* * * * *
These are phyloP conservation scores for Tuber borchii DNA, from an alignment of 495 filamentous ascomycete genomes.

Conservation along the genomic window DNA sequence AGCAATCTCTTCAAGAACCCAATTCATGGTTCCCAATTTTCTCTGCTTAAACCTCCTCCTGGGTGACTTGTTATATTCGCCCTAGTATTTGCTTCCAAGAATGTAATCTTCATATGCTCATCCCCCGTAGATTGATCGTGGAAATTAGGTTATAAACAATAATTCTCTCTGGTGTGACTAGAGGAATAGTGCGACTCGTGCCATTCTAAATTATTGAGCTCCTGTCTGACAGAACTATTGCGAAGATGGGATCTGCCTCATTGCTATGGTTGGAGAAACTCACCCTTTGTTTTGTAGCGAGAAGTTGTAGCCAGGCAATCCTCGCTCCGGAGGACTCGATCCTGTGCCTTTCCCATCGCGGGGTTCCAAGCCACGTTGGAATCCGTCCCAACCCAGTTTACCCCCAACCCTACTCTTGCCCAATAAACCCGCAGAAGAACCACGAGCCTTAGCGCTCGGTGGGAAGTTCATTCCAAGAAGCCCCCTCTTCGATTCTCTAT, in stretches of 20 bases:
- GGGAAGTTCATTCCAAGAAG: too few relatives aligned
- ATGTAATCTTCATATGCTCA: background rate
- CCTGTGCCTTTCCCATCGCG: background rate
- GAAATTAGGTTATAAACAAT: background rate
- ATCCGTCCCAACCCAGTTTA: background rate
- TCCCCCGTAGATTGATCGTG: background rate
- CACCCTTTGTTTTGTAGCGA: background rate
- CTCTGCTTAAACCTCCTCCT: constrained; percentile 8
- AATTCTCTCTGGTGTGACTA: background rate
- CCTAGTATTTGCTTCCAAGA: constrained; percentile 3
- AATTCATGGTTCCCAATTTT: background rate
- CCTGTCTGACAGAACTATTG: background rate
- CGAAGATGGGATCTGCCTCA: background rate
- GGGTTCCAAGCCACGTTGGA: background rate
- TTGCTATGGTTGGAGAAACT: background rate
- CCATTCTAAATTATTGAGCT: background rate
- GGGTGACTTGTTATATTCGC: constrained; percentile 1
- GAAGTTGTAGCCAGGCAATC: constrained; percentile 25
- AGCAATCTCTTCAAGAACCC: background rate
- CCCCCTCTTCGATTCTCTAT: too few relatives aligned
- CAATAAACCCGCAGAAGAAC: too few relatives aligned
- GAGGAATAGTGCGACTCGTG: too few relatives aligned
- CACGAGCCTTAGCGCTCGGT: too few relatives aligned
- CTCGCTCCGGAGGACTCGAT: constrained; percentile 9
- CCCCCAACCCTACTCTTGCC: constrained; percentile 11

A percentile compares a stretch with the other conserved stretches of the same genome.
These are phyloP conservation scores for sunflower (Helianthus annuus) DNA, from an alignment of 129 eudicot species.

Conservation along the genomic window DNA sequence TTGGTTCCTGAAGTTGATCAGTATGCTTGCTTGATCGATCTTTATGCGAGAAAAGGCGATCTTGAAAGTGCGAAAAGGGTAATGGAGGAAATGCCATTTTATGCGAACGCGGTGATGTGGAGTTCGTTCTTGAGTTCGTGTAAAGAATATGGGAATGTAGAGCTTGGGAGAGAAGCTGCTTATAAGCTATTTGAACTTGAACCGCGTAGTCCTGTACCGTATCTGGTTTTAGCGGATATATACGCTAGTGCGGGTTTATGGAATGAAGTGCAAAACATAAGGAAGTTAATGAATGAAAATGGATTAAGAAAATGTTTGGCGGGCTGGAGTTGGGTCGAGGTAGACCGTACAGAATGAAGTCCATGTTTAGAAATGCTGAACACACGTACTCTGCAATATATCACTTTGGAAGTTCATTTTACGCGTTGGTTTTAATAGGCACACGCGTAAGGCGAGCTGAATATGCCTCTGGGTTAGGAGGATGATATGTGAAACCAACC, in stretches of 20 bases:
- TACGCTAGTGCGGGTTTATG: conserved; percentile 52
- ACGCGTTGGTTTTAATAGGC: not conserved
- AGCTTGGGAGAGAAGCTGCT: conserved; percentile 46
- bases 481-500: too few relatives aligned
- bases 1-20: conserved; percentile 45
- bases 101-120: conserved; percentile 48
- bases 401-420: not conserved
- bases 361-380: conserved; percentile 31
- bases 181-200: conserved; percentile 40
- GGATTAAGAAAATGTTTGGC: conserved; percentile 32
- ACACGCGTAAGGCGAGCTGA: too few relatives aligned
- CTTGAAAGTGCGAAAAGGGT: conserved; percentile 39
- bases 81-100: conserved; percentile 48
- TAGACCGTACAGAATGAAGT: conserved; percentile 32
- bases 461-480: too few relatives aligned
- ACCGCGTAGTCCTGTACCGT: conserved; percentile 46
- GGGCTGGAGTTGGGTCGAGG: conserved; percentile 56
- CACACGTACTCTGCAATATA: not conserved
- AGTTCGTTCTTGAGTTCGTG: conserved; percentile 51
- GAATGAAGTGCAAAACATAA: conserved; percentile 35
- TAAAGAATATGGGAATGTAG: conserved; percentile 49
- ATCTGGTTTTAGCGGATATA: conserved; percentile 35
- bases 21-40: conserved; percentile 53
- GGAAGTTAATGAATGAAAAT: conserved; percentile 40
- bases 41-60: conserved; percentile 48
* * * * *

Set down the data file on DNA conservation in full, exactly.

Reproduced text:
These are phyloP conservation scores for Tuber borchii DNA, from an alignment of 495 filamentous ascomycete genomes.

Conservation along the genomic window DNA sequence AGCAATCTCTTCAAGAACCCAATTCATGGTTCCCAATTTTCTCTGCTTAAACCTCCTCCTGGGTGACTTGTTATATTCGCCCTAGTATTTGCTTCCAAGAATGTAATCTTCATATGCTCATCCCCCGTAGATTGATCGTGGAAATTAGGTTATAAACAATAATTCTCTCTGGTGTGACTAGAGGAATAGTGCGACTCGTGCCATTCTAAATTATTGAGCTCCTGTCTGACAGAACTATTGCGAAGATGGGATCTGCCTCATTGCTATGGTTGGAGAAACTCACCCTTTGTTTTGTAGCGAGAAGTTGTAGCCAGGCAATCCTCGCTCCGGAGGACTCGATCCTGTGCCTTTCCCATCGCGGGGTTCCAAGCCACGTTGGAATCCGTCCCAACCCAGTTTACCCCCAACCCTACTCTTGCCCAATAAACCCGCAGAAGAACCACGAGCCTTAGCGCTCGGTGGGAAGTTCATTCCAAGAAGCCCCCTCTTCGATTCTCTAT, in stretches of 20 bases:
- GGGAAGTTCATTCCAAGAAG: too few relatives aligned
- ATGTAATCTTCATATGCTCA: background rate
- CCTGTGCCTTTCCCATCGCG: background rate
- GAAATTAGGTTATAAACAAT: background rate
- ATCCGTCCCAACCCAGTTTA: background rate
- TCCCCCGTAGATTGATCGTG: background rate
- CACCCTTTGTTTTGTAGCGA: background rate
- CTCTGCTTAAACCTCCTCCT: constrained; percentile 8
- AATTCTCTCTGGTGTGACTA: background rate
- CCTAGTATTTGCTTCCAAGA: constrained; percentile 3
- AATTCATGGTTCCCAATTTT: background rate
- CCTGTCTGACAGAACTATTG: background rate
- CGAAGATGGGATCTGCCTCA: background rate
- GGGTTCCAAGCCACGTTGGA: background rate
- TTGCTATGGTTGGAGAAACT: background rate
- CCATTCTAAATTATTGAGCT: background rate
- GGGTGACTTGTTATATTCGC: constrained; percentile 1
- GAAGTTGTAGCCAGGCAATC: constrained; percentile 25
- AGCAATCTCTTCAAGAACCC: background rate
- CCCCCTCTTCGATTCTCTAT: too few relatives aligned
- CAATAAACCCGCAGAAGAAC: too few relatives aligned
- GAGGAATAGTGCGACTCGTG: too few relatives aligned
- CACGAGCCTTAGCGCTCGGT: too few relatives aligned
- CTCGCTCCGGAGGACTCGAT: constrained; percentile 9
- CCCCCAACCCTACTCTTGCC: constrained; percentile 11

A percentile compares a stretch with the other conserved stretches of the same genome.
These are phyloP conservation scores for sunflower (Helianthus annuus) DNA, from an alignment of 129 eudicot species.

Conservation along the genomic window DNA sequence TTGGTTCCTGAAGTTGATCAGTATGCTTGCTTGATCGATCTTTATGCGAGAAAAGGCGATCTTGAAAGTGCGAAAAGGGTAATGGAGGAAATGCCATTTTATGCGAACGCGGTGATGTGGAGTTCGTTCTTGAGTTCGTGTAAAGAATATGGGAATGTAGAGCTTGGGAGAGAAGCTGCTTATAAGCTATTTGAACTTGAACCGCGTAGTCCTGTACCGTATCTGGTTTTAGCGGATATATACGCTAGTGCGGGTTTATGGAATGAAGTGCAAAACATAAGGAAGTTAATGAATGAAAATGGATTAAGAAAATGTTTGGCGGGCTGGAGTTGGGTCGAGGTAGACCGTACAGAATGAAGTCCATGTTTAGAAATGCTGAACACACGTACTCTGCAATATATCACTTTGGAAGTTCATTTTACGCGTTGGTTTTAATAGGCACACGCGTAAGGCGAGCTGAATATGCCTCTGGGTTAGGAGGATGATATGTGAAACCAACC, in stretches of 20 bases:
- TACGCTAGTGCGGGTTTATG: conserved; percentile 52
- ACGCGTTGGTTTTAATAGGC: not conserved
- AGCTTGGGAGAGAAGCTGCT: conserved; percentile 46
- bases 481-500: too few relatives aligned
- bases 1-20: conserved; percentile 45
- bases 101-120: conserved; percentile 48
- bases 401-420: not conserved
- bases 361-380: conserved; percentile 31
- bases 181-200: conserved; percentile 40
- GGATTAAGAAAATGTTTGGC: conserved; percentile 32
- ACACGCGTAAGGCGAGCTGA: too few relatives aligned
- CTTGAAAGTGCGAAAAGGGT: conserved; percentile 39
- bases 81-100: conserved; percentile 48
- TAGACCGTACAGAATGAAGT: conserved; percentile 32
- bases 461-480: too few relatives aligned
- ACCGCGTAGTCCTGTACCGT: conserved; percentile 46
- GGGCTGGAGTTGGGTCGAGG: conserved; percentile 56
- CACACGTACTCTGCAATATA: not conserved
- AGTTCGTTCTTGAGTTCGTG: conserved; percentile 51
- GAATGAAGTGCAAAACATAA: conserved; percentile 35
- TAAAGAATATGGGAATGTAG: conserved; percentile 49
- ATCTGGTTTTAGCGGATATA: conserved; percentile 35
- bases 21-40: conserved; percentile 53
- GGAAGTTAATGAATGAAAAT: conserved; percentile 40
- bases 41-60: conserved; percentile 48